Fats are important in your diet as Skylark says. Fish oil is great for the brain and coconut oil feeds the brain just like glucose does. It helps regulate blood sugar too. I use it like butter on cooked veggies, and to brown meats.

When you first posted your symptoms my thought jumped to B1 deficiency, but your Dr. tested that and it's at a good level. I don't know if taking it that close to when the blood was drawn skewed the the results or not? Just be aware that stress of any kind can make your body burn through B vitamins and keep taking your supplement.

Best wishes to you!

Bubba's Mom, thanks for this guidance about the food log and the fats. I'll make a more concerted effort to log everything. Also, just bought some coconut oil and am looking forward to using it! You had me at "Feeds the brain." :lol:

Thanks again to you both for sharing this info and your experiences!! This forum is such a boon to recovery, and I am so grateful for it.

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I usually make hard boiled eggs in batches of 6. They're so easy to grab and eat, or peel them and pop them into a sandwich baggie and take with you if you'll be away from home.

Sometimes I get hungry and can't think of what to make. I chomp down a HB egg and then I have time to think more clearly.

Want a scrambled egg in a hurry? Rub a thin coat of coconut oil in a heavy mug and break an egg into it. Add a dash of salt and whip it a bit with a fork and microwave for 30 seconds. Take it out and stir, then nuke it another 30 seconds.

If you want to add left over bits of mushrooms, ham, cheese, whatever, add it after the first 30 seconds of cooking. Easy peasy. :D

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I had tingling and numbness that actually got worse after I went gluten free and scared me for over a year. However at the 2 year mark it's a very mild symptom. I took sublingual b-12 which helped a lot in the beginning but after that I focused on diet and supplements. I have found the healing process to be very slow but steady. One thought is to take a look at your sugar and caffeine intake, both what you are consuming and when. I have found that I am much more sensitive after going gluten free. It was actually causing major mood swings until I changed how I eat sweet food. This might not be relevant at all but I found that I needed to add strength training to my exercise regimen to help with some of the physical symptoms like jumpiness and anxiety. In hindsight I think my muscle strength was coming back (I didn't know it had gone actually) but doing a weight class and yoga has calmed my body down a bit.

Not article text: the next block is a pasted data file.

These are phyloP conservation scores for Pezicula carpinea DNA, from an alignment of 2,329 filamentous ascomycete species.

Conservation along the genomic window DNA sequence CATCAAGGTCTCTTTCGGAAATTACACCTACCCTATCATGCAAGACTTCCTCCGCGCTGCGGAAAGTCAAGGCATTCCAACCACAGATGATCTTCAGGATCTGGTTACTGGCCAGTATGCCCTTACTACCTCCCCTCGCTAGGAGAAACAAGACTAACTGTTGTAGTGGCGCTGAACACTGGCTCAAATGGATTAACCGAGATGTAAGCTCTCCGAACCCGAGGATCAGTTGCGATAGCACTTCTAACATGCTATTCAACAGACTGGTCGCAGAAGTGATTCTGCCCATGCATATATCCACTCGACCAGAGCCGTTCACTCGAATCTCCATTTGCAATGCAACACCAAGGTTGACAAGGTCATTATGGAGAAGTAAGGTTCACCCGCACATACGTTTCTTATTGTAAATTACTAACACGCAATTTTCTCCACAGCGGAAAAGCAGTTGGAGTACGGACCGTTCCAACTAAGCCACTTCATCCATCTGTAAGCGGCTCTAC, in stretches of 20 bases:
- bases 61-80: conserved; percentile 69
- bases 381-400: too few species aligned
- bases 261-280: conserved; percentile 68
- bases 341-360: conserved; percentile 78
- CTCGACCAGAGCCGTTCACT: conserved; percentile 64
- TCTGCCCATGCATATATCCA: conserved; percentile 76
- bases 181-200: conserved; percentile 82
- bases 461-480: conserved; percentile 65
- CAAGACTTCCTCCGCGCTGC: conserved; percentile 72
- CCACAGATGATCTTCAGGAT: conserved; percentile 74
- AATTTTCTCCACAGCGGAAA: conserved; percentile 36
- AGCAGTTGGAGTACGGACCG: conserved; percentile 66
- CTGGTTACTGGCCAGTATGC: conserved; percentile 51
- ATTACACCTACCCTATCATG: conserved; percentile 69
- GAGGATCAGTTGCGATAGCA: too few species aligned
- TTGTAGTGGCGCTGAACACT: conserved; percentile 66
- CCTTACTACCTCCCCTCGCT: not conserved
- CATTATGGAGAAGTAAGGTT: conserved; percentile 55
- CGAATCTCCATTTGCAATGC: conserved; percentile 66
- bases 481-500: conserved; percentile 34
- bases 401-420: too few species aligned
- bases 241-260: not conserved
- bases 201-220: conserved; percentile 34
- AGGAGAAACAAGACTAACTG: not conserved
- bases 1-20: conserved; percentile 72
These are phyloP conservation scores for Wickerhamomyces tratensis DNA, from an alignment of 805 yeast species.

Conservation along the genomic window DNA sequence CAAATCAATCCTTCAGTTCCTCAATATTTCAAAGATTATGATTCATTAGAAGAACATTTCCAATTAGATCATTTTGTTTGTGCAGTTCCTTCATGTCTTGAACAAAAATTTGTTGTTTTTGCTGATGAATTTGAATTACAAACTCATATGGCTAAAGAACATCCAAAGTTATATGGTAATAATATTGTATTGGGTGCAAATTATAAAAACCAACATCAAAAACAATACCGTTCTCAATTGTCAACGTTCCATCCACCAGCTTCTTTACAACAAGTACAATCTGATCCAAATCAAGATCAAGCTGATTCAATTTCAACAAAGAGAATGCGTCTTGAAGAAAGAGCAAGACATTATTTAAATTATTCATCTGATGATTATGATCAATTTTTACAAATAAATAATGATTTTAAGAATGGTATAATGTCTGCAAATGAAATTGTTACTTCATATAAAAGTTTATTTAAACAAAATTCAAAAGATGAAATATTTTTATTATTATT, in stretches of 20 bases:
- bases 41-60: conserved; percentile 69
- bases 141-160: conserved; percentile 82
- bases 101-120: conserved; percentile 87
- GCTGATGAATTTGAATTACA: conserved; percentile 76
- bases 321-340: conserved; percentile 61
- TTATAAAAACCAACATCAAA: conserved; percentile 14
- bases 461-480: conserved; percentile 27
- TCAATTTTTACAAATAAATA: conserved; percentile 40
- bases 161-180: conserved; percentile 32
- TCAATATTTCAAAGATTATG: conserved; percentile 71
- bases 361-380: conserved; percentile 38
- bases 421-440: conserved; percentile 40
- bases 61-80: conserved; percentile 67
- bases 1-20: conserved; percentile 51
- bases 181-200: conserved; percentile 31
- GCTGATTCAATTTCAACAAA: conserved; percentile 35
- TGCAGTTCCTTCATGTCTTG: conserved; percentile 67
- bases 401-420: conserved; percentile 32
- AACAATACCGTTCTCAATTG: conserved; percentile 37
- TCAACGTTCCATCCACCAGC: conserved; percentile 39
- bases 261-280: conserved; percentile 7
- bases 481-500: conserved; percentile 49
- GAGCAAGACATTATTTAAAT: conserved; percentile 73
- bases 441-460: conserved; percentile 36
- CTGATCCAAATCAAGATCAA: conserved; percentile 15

Neuro symptoms are tough!Good luck.

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I was recently DX'd (positive DGP-IgG but biopsy negative) and have experienced a number of neurological symptoms, including some that emerged 2-3 weeks after becoming celiac-safe with my GFD (which was about a month and a half after going strictly gluten-free but still being a little exposed to cc).

To rule out MS and some other things, I have been going through some follow-up testing, and so far everything, including the EMG that tested for nerve damage, has been normal. My neuro said that she thinks my symptoms, some of which have or are slowly resolving but which have really run the gamut (tingling, ear fullness, migraines, anxiety, blurry vision, lack of mental focus, jumpiness in my hands and feet, etc...), are due to neurotoxicity, not nerve damage. They did some additional vitamin testing, and my folate, B12 and thiamine were all normal.

Vitamin B1 (Thiamine), plasma: 39 (ref range: 9-44 nmol/L)

Mathylmalonic acid, serum: 163 (ref range: 87-318 nmol/L)

Vitamin B12, serum: 492 (ref range: 200-1100 pg/mL)

Folate, serum: >24.0 (ref range: >5.4 ng/mL)

(I had taken my daily vitamins, which included B supplements, about an hour and a half before they drew blood, but the doctor said that would not skew the results.)

So my question is this: Although I'm thankful not to have vitamin deficiencies or apparent nerve damage, neurotoxicity still sounds fairly ominous, so what can I do to feel better? My energy levels are still really in flux, and my afternoon slumps can be pretty bad. Neurotoxicity seems like such a broad term, and in the context of gluten, it's unclear whether it is more temporary and related to residual gluten in the system, or if it is more permanent. My current course of action is to foster general wellness: take supplements at reasonably low doses to support regeneration, eat whole foods, get a reasonable amount of exercise and try to be patient. But, if anyone has any more specific guidance about neurotoxicity, I'd really appreciate it. It's hard to know whether I am doing enough and/or have realistic expectations.

Thanks!!

Your B12 is really borderline, if you are symptomatic, you really want it over 500. Your methylmalonic acid is good, so B12 may not be your problem, but taking 1000mcg a day on an empty stomache as a trial, might be a good idea.